The youth at the heart of Cop25

Sponsored content: Young people rose as governments remained seated. We spoke to some of the many youth organisations involved at the climate change conference

Youth members attending COP25 in Madrid. (Photo: Youth Climate Lab)


There is still a lingering frustration amongst climate activists a month after Cop25 ended.

What was supposed to be a crucial moment in negotiations before governments are meant to outline more ambitious climate policies in 2020 concluded with issues unresolved, commitments retracted, and ambitions weakened.

But between the muddle of international politics, there was a shining light of hope – the youth, participating in Cop25 at record numbers.

It’s so amazing to see so many young people doing this together,” said 27-year-old Dominique Souris, who co-founded Youth Climate Lab, a Canada-based organisation that works to foster local climate action projects for young people around the world.

“Back in high school, we were the nerds that cared about the environment and it was very much a fringe issue,” she said of herself and her co-founder, Ana Gonzalez Guerrero.

“I would never have imagined that it would take a school strike on a Friday for us to get to where we are now”, referring to the movement Fridays For Future, founded by 17-year-old Greta Thunberg.

“The best way for us to work through our anxieties and frustrations about the future, is to run projects and build our platform. We’re working towards a better world, and we’re committed to that”.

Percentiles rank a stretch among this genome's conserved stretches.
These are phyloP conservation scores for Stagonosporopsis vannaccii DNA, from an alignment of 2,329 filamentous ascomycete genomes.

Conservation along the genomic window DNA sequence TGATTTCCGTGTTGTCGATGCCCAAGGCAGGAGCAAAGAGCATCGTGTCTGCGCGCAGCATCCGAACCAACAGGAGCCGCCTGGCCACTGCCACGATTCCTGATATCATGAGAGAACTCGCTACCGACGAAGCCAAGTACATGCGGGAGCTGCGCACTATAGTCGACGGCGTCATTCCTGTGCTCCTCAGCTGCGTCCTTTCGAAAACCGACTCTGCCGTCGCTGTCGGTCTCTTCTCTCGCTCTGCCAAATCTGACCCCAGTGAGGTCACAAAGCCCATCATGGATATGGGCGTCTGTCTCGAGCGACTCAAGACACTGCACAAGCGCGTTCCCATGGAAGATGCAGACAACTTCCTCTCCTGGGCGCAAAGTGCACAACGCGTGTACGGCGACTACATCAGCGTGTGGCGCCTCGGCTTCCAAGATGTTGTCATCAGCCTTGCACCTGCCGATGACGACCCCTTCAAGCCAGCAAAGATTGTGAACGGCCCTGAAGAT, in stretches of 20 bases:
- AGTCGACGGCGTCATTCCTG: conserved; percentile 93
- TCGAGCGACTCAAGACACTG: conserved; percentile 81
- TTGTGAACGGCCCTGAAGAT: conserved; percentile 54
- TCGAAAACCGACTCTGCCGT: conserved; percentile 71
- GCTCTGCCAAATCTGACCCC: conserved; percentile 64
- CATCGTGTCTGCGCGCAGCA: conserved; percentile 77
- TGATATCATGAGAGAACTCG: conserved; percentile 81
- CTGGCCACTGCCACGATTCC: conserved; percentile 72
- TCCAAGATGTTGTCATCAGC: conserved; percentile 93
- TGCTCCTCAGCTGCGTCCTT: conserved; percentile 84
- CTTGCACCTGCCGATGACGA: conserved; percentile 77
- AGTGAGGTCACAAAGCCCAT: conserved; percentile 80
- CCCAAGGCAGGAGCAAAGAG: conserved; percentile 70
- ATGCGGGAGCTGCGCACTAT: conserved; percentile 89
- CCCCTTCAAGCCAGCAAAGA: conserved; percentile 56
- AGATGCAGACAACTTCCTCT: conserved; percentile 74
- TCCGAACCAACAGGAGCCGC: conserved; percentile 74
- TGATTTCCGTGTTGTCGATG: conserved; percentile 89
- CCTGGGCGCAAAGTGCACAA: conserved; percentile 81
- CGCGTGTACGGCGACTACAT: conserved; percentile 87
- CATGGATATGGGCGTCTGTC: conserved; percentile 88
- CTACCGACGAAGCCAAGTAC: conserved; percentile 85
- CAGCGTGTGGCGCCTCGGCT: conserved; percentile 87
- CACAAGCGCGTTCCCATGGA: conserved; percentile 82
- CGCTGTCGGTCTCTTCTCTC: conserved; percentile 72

This was the first Conference of the Parties since the youth climate movement became a global phenomenon. Young people from across the globe convened in Madrid to pressure leaders at the negotiation table, hold demonstrations on the streets outside, and move forward a diversity of innovative youth-led climate activities. Their participation at Cop25 was the highest it’s ever been and shows how young people are at the heart of dealing with the ongoing climate emergency.

“Millions throughout the world, especially young people, are calling on leaders from all sectors to do more to address the climate emergency we face” declared United Nations Secretary General António Guterres, at the conference’s opening ceremony.

Guterres has been increasingly supportive of the youth movement since assuming office in 2017 and added, “they know we need to get on the right path today, not tomorrow.” For youth organisations, Cop25 was full of dynamic and valuable moments, in spite of the event’s failure to deliver ambitious policy change.

“We cannot deny there is power that lies in there” said Maria Alejandra Escalante, a 28-year-old Climate and Environmental Justice Advocacy Officer at FRIDA The Young Feminist Fund. “Cop is the only space where there’s an inter-governmental dialogue on climate change.”

FRIDA helps to amplify the voices of young feminists in a number of different areas, and climate justice is a particular focus. In Madrid, they worked to bridge the gap between climate policy inside the conference, and feminist activism taking place outside.